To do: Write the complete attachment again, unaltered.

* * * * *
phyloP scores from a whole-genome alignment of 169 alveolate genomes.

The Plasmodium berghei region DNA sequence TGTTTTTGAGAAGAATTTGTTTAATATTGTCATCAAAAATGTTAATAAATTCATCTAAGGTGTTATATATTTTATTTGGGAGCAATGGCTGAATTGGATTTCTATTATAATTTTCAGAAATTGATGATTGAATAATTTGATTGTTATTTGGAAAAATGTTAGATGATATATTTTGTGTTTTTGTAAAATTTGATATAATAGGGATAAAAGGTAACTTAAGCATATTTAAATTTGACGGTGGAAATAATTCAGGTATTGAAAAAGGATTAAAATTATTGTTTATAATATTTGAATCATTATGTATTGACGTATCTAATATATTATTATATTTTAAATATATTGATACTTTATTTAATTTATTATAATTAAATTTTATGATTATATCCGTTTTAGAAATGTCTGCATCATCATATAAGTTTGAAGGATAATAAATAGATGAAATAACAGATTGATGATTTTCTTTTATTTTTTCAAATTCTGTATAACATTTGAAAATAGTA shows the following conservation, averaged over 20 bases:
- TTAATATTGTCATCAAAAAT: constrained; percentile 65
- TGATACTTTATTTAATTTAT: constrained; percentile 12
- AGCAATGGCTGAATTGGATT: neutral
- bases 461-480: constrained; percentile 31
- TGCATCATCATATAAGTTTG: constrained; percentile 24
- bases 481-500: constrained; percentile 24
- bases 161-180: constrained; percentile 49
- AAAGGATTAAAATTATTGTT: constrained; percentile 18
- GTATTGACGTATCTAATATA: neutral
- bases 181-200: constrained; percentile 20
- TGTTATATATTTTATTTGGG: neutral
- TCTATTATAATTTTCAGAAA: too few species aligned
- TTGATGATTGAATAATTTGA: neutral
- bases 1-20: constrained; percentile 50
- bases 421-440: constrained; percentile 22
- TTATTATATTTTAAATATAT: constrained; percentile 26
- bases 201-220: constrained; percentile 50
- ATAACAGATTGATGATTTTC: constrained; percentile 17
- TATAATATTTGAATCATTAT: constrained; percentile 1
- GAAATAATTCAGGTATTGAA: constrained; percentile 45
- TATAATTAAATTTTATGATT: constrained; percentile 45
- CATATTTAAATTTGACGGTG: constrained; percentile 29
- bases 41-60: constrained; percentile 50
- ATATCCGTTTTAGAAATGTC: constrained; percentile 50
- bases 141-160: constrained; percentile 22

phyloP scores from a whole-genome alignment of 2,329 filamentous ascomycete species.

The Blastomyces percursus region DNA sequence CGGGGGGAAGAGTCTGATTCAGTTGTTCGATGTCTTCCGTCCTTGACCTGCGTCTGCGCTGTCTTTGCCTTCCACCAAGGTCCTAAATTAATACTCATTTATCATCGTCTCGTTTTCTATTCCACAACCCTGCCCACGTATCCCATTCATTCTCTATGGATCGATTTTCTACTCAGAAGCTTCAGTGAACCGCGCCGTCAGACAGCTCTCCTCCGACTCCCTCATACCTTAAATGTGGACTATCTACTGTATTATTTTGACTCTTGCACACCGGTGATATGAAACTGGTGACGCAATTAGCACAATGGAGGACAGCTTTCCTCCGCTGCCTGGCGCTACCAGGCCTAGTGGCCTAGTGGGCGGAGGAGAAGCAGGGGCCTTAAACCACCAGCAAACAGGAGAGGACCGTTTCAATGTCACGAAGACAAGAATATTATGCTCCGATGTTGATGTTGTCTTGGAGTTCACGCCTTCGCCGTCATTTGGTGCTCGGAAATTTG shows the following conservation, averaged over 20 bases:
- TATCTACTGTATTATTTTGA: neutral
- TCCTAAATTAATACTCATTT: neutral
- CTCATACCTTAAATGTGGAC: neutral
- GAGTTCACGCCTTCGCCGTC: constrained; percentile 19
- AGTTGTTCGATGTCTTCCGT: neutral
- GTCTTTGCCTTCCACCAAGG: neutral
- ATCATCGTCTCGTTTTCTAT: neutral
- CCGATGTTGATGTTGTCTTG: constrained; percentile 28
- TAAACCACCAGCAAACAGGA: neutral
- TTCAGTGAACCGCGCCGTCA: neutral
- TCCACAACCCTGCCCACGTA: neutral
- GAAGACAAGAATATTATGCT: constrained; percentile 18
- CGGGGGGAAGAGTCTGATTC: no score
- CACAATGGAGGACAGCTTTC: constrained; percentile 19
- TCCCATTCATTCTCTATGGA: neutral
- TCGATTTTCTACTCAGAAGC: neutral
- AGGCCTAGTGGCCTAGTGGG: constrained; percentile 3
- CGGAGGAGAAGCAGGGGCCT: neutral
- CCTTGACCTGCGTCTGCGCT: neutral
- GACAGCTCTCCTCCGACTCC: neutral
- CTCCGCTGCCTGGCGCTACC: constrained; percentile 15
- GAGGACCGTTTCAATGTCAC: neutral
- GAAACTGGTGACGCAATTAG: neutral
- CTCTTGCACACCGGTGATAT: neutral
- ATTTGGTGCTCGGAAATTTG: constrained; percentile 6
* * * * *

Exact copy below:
phyloP scores from a whole-genome alignment of 169 alveolate genomes.

The Plasmodium berghei region DNA sequence TGTTTTTGAGAAGAATTTGTTTAATATTGTCATCAAAAATGTTAATAAATTCATCTAAGGTGTTATATATTTTATTTGGGAGCAATGGCTGAATTGGATTTCTATTATAATTTTCAGAAATTGATGATTGAATAATTTGATTGTTATTTGGAAAAATGTTAGATGATATATTTTGTGTTTTTGTAAAATTTGATATAATAGGGATAAAAGGTAACTTAAGCATATTTAAATTTGACGGTGGAAATAATTCAGGTATTGAAAAAGGATTAAAATTATTGTTTATAATATTTGAATCATTATGTATTGACGTATCTAATATATTATTATATTTTAAATATATTGATACTTTATTTAATTTATTATAATTAAATTTTATGATTATATCCGTTTTAGAAATGTCTGCATCATCATATAAGTTTGAAGGATAATAAATAGATGAAATAACAGATTGATGATTTTCTTTTATTTTTTCAAATTCTGTATAACATTTGAAAATAGTA shows the following conservation, averaged over 20 bases:
- TTAATATTGTCATCAAAAAT: constrained; percentile 65
- TGATACTTTATTTAATTTAT: constrained; percentile 12
- AGCAATGGCTGAATTGGATT: neutral
- bases 461-480: constrained; percentile 31
- TGCATCATCATATAAGTTTG: constrained; percentile 24
- bases 481-500: constrained; percentile 24
- bases 161-180: constrained; percentile 49
- AAAGGATTAAAATTATTGTT: constrained; percentile 18
- GTATTGACGTATCTAATATA: neutral
- bases 181-200: constrained; percentile 20
- TGTTATATATTTTATTTGGG: neutral
- TCTATTATAATTTTCAGAAA: too few species aligned
- TTGATGATTGAATAATTTGA: neutral
- bases 1-20: constrained; percentile 50
- bases 421-440: constrained; percentile 22
- TTATTATATTTTAAATATAT: constrained; percentile 26
- bases 201-220: constrained; percentile 50
- ATAACAGATTGATGATTTTC: constrained; percentile 17
- TATAATATTTGAATCATTAT: constrained; percentile 1
- GAAATAATTCAGGTATTGAA: constrained; percentile 45
- TATAATTAAATTTTATGATT: constrained; percentile 45
- CATATTTAAATTTGACGGTG: constrained; percentile 29
- bases 41-60: constrained; percentile 50
- ATATCCGTTTTAGAAATGTC: constrained; percentile 50
- bases 141-160: constrained; percentile 22

phyloP scores from a whole-genome alignment of 2,329 filamentous ascomycete species.

The Blastomyces percursus region DNA sequence CGGGGGGAAGAGTCTGATTCAGTTGTTCGATGTCTTCCGTCCTTGACCTGCGTCTGCGCTGTCTTTGCCTTCCACCAAGGTCCTAAATTAATACTCATTTATCATCGTCTCGTTTTCTATTCCACAACCCTGCCCACGTATCCCATTCATTCTCTATGGATCGATTTTCTACTCAGAAGCTTCAGTGAACCGCGCCGTCAGACAGCTCTCCTCCGACTCCCTCATACCTTAAATGTGGACTATCTACTGTATTATTTTGACTCTTGCACACCGGTGATATGAAACTGGTGACGCAATTAGCACAATGGAGGACAGCTTTCCTCCGCTGCCTGGCGCTACCAGGCCTAGTGGCCTAGTGGGCGGAGGAGAAGCAGGGGCCTTAAACCACCAGCAAACAGGAGAGGACCGTTTCAATGTCACGAAGACAAGAATATTATGCTCCGATGTTGATGTTGTCTTGGAGTTCACGCCTTCGCCGTCATTTGGTGCTCGGAAATTTG shows the following conservation, averaged over 20 bases:
- TATCTACTGTATTATTTTGA: neutral
- TCCTAAATTAATACTCATTT: neutral
- CTCATACCTTAAATGTGGAC: neutral
- GAGTTCACGCCTTCGCCGTC: constrained; percentile 19
- AGTTGTTCGATGTCTTCCGT: neutral
- GTCTTTGCCTTCCACCAAGG: neutral
- ATCATCGTCTCGTTTTCTAT: neutral
- CCGATGTTGATGTTGTCTTG: constrained; percentile 28
- TAAACCACCAGCAAACAGGA: neutral
- TTCAGTGAACCGCGCCGTCA: neutral
- TCCACAACCCTGCCCACGTA: neutral
- GAAGACAAGAATATTATGCT: constrained; percentile 18
- CGGGGGGAAGAGTCTGATTC: no score
- CACAATGGAGGACAGCTTTC: constrained; percentile 19
- TCCCATTCATTCTCTATGGA: neutral
- TCGATTTTCTACTCAGAAGC: neutral
- AGGCCTAGTGGCCTAGTGGG: constrained; percentile 3
- CGGAGGAGAAGCAGGGGCCT: neutral
- CCTTGACCTGCGTCTGCGCT: neutral
- GACAGCTCTCCTCCGACTCC: neutral
- CTCCGCTGCCTGGCGCTACC: constrained; percentile 15
- GAGGACCGTTTCAATGTCAC: neutral
- GAAACTGGTGACGCAATTAG: neutral
- CTCTTGCACACCGGTGATAT: neutral
- ATTTGGTGCTCGGAAATTTG: constrained; percentile 6